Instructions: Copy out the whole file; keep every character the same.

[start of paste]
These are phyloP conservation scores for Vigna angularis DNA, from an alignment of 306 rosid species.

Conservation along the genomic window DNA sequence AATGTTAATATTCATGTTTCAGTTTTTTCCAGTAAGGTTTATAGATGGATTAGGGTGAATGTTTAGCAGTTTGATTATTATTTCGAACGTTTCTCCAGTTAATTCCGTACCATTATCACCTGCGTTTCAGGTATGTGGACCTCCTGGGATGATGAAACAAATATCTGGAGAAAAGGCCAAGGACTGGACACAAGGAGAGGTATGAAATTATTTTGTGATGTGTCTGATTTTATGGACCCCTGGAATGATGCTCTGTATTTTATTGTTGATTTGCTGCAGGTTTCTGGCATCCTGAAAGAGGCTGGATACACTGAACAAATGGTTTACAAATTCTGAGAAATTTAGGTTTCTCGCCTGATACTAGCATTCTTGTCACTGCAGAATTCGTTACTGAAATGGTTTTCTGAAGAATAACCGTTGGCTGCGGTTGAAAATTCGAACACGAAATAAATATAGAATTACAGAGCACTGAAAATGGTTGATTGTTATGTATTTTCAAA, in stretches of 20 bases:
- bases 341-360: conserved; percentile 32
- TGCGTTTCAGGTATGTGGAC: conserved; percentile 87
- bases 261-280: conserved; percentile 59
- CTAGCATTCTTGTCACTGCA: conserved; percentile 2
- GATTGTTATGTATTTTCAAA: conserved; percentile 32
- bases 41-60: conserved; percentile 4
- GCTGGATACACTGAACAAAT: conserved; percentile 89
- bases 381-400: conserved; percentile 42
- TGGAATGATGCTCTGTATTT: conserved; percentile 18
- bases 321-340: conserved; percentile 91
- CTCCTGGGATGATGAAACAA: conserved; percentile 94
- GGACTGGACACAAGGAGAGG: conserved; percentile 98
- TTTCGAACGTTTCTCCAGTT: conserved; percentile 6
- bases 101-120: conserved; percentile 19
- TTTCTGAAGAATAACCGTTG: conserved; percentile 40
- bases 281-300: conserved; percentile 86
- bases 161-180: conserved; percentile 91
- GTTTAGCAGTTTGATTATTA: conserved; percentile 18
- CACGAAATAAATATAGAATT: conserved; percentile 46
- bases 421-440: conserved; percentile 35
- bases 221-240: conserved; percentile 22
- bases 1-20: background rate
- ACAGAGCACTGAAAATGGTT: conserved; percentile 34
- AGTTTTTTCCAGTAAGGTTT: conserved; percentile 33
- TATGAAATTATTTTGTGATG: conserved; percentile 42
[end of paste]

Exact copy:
These are phyloP conservation scores for Vigna angularis DNA, from an alignment of 306 rosid species.

Conservation along the genomic window DNA sequence AATGTTAATATTCATGTTTCAGTTTTTTCCAGTAAGGTTTATAGATGGATTAGGGTGAATGTTTAGCAGTTTGATTATTATTTCGAACGTTTCTCCAGTTAATTCCGTACCATTATCACCTGCGTTTCAGGTATGTGGACCTCCTGGGATGATGAAACAAATATCTGGAGAAAAGGCCAAGGACTGGACACAAGGAGAGGTATGAAATTATTTTGTGATGTGTCTGATTTTATGGACCCCTGGAATGATGCTCTGTATTTTATTGTTGATTTGCTGCAGGTTTCTGGCATCCTGAAAGAGGCTGGATACACTGAACAAATGGTTTACAAATTCTGAGAAATTTAGGTTTCTCGCCTGATACTAGCATTCTTGTCACTGCAGAATTCGTTACTGAAATGGTTTTCTGAAGAATAACCGTTGGCTGCGGTTGAAAATTCGAACACGAAATAAATATAGAATTACAGAGCACTGAAAATGGTTGATTGTTATGTATTTTCAAA, in stretches of 20 bases:
- bases 341-360: conserved; percentile 32
- TGCGTTTCAGGTATGTGGAC: conserved; percentile 87
- bases 261-280: conserved; percentile 59
- CTAGCATTCTTGTCACTGCA: conserved; percentile 2
- GATTGTTATGTATTTTCAAA: conserved; percentile 32
- bases 41-60: conserved; percentile 4
- GCTGGATACACTGAACAAAT: conserved; percentile 89
- bases 381-400: conserved; percentile 42
- TGGAATGATGCTCTGTATTT: conserved; percentile 18
- bases 321-340: conserved; percentile 91
- CTCCTGGGATGATGAAACAA: conserved; percentile 94
- GGACTGGACACAAGGAGAGG: conserved; percentile 98
- TTTCGAACGTTTCTCCAGTT: conserved; percentile 6
- bases 101-120: conserved; percentile 19
- TTTCTGAAGAATAACCGTTG: conserved; percentile 40
- bases 281-300: conserved; percentile 86
- bases 161-180: conserved; percentile 91
- GTTTAGCAGTTTGATTATTA: conserved; percentile 18
- CACGAAATAAATATAGAATT: conserved; percentile 46
- bases 421-440: conserved; percentile 35
- bases 221-240: conserved; percentile 22
- bases 1-20: background rate
- ACAGAGCACTGAAAATGGTT: conserved; percentile 34
- AGTTTTTTCCAGTAAGGTTT: conserved; percentile 33
- TATGAAATTATTTTGTGATG: conserved; percentile 42